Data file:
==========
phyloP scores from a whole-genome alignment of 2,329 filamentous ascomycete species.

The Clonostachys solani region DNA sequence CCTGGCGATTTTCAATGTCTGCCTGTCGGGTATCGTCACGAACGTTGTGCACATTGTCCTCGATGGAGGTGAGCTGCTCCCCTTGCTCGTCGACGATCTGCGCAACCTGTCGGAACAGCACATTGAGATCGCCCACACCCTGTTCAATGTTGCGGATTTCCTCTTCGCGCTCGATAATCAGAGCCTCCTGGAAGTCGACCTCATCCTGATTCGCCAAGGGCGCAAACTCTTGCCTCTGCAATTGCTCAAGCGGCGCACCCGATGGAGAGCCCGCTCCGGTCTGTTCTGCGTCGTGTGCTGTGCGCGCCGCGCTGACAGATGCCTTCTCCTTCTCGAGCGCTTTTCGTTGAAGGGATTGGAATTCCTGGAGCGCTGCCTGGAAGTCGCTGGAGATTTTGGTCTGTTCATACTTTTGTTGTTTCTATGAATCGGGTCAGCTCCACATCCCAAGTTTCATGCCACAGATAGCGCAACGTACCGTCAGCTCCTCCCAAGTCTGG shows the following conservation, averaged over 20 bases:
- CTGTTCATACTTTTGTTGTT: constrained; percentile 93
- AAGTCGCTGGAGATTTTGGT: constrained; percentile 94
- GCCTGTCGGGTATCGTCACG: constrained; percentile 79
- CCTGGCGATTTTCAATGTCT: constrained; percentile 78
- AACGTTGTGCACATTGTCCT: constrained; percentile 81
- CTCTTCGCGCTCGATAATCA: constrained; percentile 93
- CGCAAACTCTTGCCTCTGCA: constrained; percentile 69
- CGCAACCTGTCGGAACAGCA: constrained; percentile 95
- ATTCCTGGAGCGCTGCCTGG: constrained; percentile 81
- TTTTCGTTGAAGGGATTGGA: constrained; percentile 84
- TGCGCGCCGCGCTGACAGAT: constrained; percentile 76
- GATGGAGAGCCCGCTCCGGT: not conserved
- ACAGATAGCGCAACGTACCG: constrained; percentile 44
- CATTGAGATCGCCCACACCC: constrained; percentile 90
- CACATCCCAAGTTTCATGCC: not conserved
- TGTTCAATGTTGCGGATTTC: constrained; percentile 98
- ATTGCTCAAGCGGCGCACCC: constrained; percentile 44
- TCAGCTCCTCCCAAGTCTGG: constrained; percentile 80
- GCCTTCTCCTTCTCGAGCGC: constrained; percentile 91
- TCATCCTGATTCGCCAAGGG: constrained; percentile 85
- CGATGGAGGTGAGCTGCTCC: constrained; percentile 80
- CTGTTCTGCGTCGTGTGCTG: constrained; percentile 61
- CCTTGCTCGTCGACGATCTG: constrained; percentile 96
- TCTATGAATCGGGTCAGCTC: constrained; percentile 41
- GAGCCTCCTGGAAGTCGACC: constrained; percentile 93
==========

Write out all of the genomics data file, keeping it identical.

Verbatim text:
phyloP scores from a whole-genome alignment of 2,329 filamentous ascomycete species.

The Clonostachys solani region DNA sequence CCTGGCGATTTTCAATGTCTGCCTGTCGGGTATCGTCACGAACGTTGTGCACATTGTCCTCGATGGAGGTGAGCTGCTCCCCTTGCTCGTCGACGATCTGCGCAACCTGTCGGAACAGCACATTGAGATCGCCCACACCCTGTTCAATGTTGCGGATTTCCTCTTCGCGCTCGATAATCAGAGCCTCCTGGAAGTCGACCTCATCCTGATTCGCCAAGGGCGCAAACTCTTGCCTCTGCAATTGCTCAAGCGGCGCACCCGATGGAGAGCCCGCTCCGGTCTGTTCTGCGTCGTGTGCTGTGCGCGCCGCGCTGACAGATGCCTTCTCCTTCTCGAGCGCTTTTCGTTGAAGGGATTGGAATTCCTGGAGCGCTGCCTGGAAGTCGCTGGAGATTTTGGTCTGTTCATACTTTTGTTGTTTCTATGAATCGGGTCAGCTCCACATCCCAAGTTTCATGCCACAGATAGCGCAACGTACCGTCAGCTCCTCCCAAGTCTGG shows the following conservation, averaged over 20 bases:
- CTGTTCATACTTTTGTTGTT: constrained; percentile 93
- AAGTCGCTGGAGATTTTGGT: constrained; percentile 94
- GCCTGTCGGGTATCGTCACG: constrained; percentile 79
- CCTGGCGATTTTCAATGTCT: constrained; percentile 78
- AACGTTGTGCACATTGTCCT: constrained; percentile 81
- CTCTTCGCGCTCGATAATCA: constrained; percentile 93
- CGCAAACTCTTGCCTCTGCA: constrained; percentile 69
- CGCAACCTGTCGGAACAGCA: constrained; percentile 95
- ATTCCTGGAGCGCTGCCTGG: constrained; percentile 81
- TTTTCGTTGAAGGGATTGGA: constrained; percentile 84
- TGCGCGCCGCGCTGACAGAT: constrained; percentile 76
- GATGGAGAGCCCGCTCCGGT: not conserved
- ACAGATAGCGCAACGTACCG: constrained; percentile 44
- CATTGAGATCGCCCACACCC: constrained; percentile 90
- CACATCCCAAGTTTCATGCC: not conserved
- TGTTCAATGTTGCGGATTTC: constrained; percentile 98
- ATTGCTCAAGCGGCGCACCC: constrained; percentile 44
- TCAGCTCCTCCCAAGTCTGG: constrained; percentile 80
- GCCTTCTCCTTCTCGAGCGC: constrained; percentile 91
- TCATCCTGATTCGCCAAGGG: constrained; percentile 85
- CGATGGAGGTGAGCTGCTCC: constrained; percentile 80
- CTGTTCTGCGTCGTGTGCTG: constrained; percentile 61
- CCTTGCTCGTCGACGATCTG: constrained; percentile 96
- TCTATGAATCGGGTCAGCTC: constrained; percentile 41
- GAGCCTCCTGGAAGTCGACC: constrained; percentile 93